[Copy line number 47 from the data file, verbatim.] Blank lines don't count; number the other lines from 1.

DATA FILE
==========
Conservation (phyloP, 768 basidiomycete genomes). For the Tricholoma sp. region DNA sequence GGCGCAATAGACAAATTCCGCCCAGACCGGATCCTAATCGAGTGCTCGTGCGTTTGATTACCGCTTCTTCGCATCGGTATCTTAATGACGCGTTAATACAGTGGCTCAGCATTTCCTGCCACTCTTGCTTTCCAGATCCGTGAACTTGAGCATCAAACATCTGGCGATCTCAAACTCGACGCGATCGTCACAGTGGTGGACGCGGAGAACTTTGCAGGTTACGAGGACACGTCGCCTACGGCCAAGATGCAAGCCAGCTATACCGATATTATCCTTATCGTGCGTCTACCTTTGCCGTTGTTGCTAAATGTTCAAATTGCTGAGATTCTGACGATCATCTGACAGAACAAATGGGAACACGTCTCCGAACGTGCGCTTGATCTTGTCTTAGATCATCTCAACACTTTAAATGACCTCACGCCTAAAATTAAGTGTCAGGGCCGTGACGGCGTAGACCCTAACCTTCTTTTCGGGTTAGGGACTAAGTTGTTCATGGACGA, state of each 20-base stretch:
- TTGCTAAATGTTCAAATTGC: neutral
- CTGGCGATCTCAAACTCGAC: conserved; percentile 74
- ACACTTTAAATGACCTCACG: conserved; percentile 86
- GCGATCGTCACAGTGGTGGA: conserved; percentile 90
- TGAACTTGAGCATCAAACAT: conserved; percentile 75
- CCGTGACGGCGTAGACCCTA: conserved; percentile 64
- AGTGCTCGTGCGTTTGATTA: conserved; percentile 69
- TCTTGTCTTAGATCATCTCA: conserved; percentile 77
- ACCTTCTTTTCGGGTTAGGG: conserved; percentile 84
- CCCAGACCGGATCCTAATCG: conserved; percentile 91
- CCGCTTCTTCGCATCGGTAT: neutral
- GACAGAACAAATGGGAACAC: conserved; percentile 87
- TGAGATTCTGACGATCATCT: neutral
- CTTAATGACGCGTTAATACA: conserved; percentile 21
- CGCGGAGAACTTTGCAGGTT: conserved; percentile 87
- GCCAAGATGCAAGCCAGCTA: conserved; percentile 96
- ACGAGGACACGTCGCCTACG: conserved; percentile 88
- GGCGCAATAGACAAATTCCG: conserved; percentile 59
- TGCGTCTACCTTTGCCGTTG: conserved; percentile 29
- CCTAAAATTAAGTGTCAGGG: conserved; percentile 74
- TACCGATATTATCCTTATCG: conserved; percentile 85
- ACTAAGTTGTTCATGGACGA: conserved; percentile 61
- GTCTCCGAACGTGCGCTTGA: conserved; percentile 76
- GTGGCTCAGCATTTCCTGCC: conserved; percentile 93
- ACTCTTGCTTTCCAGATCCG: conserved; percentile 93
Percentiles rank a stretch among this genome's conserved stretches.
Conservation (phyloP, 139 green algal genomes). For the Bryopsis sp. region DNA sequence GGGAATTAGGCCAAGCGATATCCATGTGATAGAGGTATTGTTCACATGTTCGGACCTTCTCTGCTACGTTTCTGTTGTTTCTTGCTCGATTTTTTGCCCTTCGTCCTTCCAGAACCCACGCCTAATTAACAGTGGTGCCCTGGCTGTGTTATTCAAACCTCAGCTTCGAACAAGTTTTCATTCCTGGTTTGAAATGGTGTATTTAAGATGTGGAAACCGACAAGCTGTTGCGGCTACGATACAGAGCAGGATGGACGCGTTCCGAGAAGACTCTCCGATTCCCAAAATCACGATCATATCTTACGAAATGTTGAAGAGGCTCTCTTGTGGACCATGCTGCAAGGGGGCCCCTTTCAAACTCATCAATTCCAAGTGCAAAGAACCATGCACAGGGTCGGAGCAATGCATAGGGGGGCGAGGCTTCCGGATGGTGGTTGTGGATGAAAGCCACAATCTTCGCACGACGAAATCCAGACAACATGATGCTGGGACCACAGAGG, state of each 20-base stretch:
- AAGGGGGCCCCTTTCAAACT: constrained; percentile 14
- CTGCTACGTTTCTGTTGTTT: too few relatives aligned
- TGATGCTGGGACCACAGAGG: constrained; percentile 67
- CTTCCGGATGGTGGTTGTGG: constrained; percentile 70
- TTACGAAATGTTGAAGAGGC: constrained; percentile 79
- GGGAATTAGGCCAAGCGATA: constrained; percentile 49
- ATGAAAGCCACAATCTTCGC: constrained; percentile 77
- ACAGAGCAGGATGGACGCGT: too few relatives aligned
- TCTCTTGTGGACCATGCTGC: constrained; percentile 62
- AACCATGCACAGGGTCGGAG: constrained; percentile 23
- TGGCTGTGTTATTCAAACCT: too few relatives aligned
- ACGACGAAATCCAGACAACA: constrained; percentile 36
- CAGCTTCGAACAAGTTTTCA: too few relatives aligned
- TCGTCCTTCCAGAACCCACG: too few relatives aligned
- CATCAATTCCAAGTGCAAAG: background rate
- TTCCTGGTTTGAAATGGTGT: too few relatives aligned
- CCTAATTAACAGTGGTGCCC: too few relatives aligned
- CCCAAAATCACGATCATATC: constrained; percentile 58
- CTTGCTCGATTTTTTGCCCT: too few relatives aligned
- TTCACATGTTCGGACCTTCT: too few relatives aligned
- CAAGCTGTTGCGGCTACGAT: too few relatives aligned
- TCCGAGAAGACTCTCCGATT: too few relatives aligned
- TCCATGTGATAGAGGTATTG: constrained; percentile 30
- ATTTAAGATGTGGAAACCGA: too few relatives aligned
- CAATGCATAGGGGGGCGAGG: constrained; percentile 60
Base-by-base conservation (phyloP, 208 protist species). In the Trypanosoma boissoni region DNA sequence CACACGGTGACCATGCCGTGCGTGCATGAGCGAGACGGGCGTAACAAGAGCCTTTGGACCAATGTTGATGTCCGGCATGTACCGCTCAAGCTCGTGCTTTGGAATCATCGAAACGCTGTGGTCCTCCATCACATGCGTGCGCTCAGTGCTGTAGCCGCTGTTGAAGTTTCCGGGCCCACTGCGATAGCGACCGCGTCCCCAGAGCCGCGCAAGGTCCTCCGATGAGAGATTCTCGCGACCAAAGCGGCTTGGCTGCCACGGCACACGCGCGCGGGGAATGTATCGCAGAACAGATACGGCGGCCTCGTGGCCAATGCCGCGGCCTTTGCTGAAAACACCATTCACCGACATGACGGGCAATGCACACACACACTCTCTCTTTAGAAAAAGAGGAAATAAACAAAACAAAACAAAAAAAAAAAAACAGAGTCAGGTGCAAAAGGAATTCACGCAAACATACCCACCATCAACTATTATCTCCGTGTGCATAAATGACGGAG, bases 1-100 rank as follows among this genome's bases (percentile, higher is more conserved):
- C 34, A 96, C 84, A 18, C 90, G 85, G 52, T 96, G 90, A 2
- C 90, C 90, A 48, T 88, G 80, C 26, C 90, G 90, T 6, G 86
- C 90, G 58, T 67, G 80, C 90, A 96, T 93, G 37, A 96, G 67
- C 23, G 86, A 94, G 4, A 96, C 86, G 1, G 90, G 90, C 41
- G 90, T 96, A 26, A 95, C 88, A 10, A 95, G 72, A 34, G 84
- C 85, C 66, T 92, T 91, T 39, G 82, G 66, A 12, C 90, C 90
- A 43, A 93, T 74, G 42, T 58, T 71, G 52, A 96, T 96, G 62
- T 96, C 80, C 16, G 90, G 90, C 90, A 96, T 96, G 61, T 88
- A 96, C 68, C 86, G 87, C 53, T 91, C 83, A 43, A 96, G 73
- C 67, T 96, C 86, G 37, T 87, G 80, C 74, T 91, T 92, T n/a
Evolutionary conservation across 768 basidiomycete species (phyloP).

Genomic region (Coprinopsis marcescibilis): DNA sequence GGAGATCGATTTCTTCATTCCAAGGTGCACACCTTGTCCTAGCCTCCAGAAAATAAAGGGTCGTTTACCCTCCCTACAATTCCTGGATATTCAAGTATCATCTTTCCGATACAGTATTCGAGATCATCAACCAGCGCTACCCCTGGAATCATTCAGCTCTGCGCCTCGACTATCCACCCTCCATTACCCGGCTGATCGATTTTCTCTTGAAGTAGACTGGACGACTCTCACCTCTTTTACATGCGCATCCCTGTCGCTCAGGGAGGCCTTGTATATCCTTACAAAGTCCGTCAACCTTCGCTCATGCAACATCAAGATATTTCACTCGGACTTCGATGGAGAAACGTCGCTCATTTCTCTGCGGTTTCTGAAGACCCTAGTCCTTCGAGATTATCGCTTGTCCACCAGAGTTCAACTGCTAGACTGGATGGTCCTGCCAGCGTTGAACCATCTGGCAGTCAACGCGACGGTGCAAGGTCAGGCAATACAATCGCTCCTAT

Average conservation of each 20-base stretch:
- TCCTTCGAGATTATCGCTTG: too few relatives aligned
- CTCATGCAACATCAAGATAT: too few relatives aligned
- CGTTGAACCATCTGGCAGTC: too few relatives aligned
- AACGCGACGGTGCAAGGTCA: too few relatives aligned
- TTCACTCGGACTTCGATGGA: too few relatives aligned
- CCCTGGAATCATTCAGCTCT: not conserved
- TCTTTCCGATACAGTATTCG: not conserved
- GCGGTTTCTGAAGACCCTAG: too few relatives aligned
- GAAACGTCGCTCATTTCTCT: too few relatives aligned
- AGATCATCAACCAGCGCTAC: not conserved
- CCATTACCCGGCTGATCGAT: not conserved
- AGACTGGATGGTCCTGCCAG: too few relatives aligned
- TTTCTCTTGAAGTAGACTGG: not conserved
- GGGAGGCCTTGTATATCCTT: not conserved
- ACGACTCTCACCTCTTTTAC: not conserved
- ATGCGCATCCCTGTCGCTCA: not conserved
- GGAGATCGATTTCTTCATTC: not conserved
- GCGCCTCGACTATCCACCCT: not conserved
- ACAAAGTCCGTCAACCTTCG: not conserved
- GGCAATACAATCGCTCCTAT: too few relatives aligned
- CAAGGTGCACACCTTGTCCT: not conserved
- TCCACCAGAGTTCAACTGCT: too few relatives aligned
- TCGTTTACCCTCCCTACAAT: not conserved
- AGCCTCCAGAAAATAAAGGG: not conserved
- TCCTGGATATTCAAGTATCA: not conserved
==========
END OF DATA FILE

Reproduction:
- CTTGCTCGATTTTTTGCCCT: too few relatives aligned